It’s very difficult to get accurate information out of Iraq. Spin is the order of the day, and it’s even more difficult when the U.S. military does it in the Green Zone. I’ve seen my share of that. Once, I asked an American trainer about the makeup of the Iraqi Army unit he was working with. How many Shi’ites, Kurds, Sunnis? “Oh, we’re about half Shi’ite and half Sunni,” he said. “It’s a great example of the two sects working together.” I found this hard to believe, as this was a unit in Baghdad and it was about a year before the Sunni tribes had turned on Al Qaeda in Iraq and started joining the security forces. No Kurds? “Well, you know Kurds are mainly Sunnis,” he replied.
What rubbish. He knew the message of the day was Sunni and Shi’ite sittin’ in a tree, f-i-g-h-t-i-n-g al Qaeda together, and he was determined to get it out, even if he had to push Kurds’ Sunni-ness on me. (Kurds are probably the most secular of all Iraqis, and their ethnic identity is what defines them to other Iraqis, not their religion.)
It’s apparently getting worse. The Washington Post today ran a story from Jonathan Weisman about the codels (“Congressional Delegations”) running around the Green Zone. In Weisman’s words, the codels are “brief, choreographed and carefully controlled,” and have often “[showed only what the Pentagon and the Bush administration have wanted the lawmakers to see](http://www.washingtonpost.com/wp-dyn/content/article/2007/08/30/AR2007083001848.html).” On recent codel, Rep. Ellen O. Tauscher, D-Calif., and Rep. James P. Moran Jr., D-Va., both witnessed their bios — complete with their harsh anti-war language highlighted — distributed to military officials they were meeting with. The bios seem to split the visiting Congress members into “for us” and “agin’ us” types, with Moran’s most inflammatory anti-war comments highlighted, and Tauscher’s voting record distorted to make it look like she voted against the troops.
“This is beyond parsing,” Tauscher said. “This is being slimed in the Green Zone.”
But that’s not the worst of it. At one point, An American who urgently wanted to get their attention, “apparently to voice concerns about the war effort,” was whisked away by security guards before he could talk to them.
“Spin City,” Moran grumbled. “The Iraqis and the Americans were all singing from the same song sheet, and it was deliberately manipulated.”
And speaking of spin, it seems Republicans just can’t bring themselves to criticize their Iraqi clients in the Green Zone even when it’s completely warranted. In a meeting with Iraq’s national security advisor Mowaffak al-Rubaie, the two representatives tried to turn off a big TV with a children’s cartoon on that was proving distracting. “But this is my favorite television show,” Rubaie protested.
Rep. Jon Porter, R-Nev., basically said it was weird and disrespectful — this was the *national security advisor* watching cartoons in the middle of the day and during a meeting with members of a foreign government — but at least they had electricity. “I don’t disagree it was an odd moment, but I did take a deep breath and say, ‘Wait a minute, at least they are using the latest technology, and they are monitoring the world,’ ” Porter said.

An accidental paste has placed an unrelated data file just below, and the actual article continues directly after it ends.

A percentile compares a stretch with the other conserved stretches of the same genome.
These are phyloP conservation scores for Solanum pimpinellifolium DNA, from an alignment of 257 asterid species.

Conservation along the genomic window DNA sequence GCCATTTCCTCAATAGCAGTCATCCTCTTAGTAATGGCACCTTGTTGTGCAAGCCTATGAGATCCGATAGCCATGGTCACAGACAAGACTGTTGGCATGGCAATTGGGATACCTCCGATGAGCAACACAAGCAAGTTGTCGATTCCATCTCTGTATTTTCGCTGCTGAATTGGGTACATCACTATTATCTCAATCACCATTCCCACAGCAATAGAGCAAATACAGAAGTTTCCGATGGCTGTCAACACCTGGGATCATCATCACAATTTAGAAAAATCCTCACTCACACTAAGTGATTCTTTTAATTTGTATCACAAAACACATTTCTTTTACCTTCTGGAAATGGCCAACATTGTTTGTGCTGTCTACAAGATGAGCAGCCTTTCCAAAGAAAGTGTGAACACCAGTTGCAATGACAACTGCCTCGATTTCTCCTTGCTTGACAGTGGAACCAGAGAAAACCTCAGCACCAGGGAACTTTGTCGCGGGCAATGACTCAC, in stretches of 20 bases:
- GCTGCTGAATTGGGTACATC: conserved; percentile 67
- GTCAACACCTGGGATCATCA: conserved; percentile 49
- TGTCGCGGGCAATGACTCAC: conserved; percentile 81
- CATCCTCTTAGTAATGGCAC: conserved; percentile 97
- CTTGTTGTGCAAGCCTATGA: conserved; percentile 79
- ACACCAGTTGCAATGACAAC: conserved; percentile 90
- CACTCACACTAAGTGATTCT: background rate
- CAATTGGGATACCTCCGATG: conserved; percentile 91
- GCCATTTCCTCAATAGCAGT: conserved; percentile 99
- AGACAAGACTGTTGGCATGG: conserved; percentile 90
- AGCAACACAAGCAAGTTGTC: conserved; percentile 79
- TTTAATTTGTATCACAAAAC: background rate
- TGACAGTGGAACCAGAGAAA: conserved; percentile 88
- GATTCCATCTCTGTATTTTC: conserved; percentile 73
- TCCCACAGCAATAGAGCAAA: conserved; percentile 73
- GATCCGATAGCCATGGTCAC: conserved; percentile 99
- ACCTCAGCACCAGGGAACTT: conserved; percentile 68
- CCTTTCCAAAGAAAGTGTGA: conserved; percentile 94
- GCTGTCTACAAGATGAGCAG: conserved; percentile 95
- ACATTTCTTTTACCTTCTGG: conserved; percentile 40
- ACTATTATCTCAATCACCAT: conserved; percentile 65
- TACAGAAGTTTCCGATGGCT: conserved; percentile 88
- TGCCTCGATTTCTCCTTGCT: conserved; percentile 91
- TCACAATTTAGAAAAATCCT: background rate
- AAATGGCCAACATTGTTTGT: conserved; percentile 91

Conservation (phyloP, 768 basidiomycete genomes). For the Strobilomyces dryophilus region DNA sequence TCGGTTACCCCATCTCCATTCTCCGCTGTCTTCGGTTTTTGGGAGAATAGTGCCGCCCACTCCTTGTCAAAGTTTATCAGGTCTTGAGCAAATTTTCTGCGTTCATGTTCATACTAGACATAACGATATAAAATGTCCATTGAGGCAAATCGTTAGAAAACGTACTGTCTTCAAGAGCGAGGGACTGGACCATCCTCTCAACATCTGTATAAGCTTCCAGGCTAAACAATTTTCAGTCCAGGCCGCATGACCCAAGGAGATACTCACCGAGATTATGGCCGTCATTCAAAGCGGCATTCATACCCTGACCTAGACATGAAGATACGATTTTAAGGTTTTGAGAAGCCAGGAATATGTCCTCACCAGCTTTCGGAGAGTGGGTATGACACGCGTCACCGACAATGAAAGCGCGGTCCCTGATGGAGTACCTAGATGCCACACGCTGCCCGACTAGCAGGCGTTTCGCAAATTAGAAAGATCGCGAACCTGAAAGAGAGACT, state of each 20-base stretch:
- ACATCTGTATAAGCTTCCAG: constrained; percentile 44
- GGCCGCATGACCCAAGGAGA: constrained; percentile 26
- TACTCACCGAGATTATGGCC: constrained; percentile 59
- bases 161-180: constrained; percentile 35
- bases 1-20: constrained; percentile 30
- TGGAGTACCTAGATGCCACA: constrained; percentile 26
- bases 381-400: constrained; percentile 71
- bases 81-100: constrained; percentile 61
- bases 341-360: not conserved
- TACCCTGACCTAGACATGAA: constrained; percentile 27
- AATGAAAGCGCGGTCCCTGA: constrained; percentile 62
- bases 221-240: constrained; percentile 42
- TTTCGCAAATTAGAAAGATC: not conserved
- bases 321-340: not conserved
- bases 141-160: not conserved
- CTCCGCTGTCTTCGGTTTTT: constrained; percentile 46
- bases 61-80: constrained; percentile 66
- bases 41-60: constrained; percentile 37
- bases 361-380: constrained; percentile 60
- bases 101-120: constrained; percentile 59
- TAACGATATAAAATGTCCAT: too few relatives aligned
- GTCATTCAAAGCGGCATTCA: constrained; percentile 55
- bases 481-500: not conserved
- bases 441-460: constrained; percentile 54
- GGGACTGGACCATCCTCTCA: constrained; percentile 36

He did allow that it was “pretty annoying.”
By the way, al-Rubaie is a joke. He has no qualifications for being national security advisor and he regularly showed his contempt for reporters. Once, while working for TIME Magazine, I had an appointment with him. He kept me waiting on the street outside the Green Zone for half an hour. A potentially fatal delay. He finally called the guard shack near where I was waiting and told me he couldn’t see me because “I have an appointment with a reporter from TIME Magazine.” I replied that *I* was that reporter. “Oh,” he said. “I will call you back in 10 minutes.” A few minutes later, he called back and said he couldn’t see me and would I like another appointment. What a dick.
Porter again makes excuses for the dog and pony show that are codels to the Green Zone by saying that despite the spin, trip was worth it. (Presumably his two colleagues would disagree.) Yes, there are people spouting the company line, he said, “But I spent time with people who were not officers, four of them from Nevada, two who were very blunt” *about their support for the war and their anger over partisan fighting in Washington.* Really? Porter got straight talk from people who were “very blunt” about their support for the war and their anger over “partisan politics”? Wow, sounds like he got some enlisted men he already agreed with and used that as evidence of his keen investigatory powers.
I have a lot of respect for the guys fighting this war, but the PR campaign coming out of CPIC, the Pentagon, the Embassy and the White House is just sickening. The happy talk, spin and excuses for failure are growing really, really tiresome.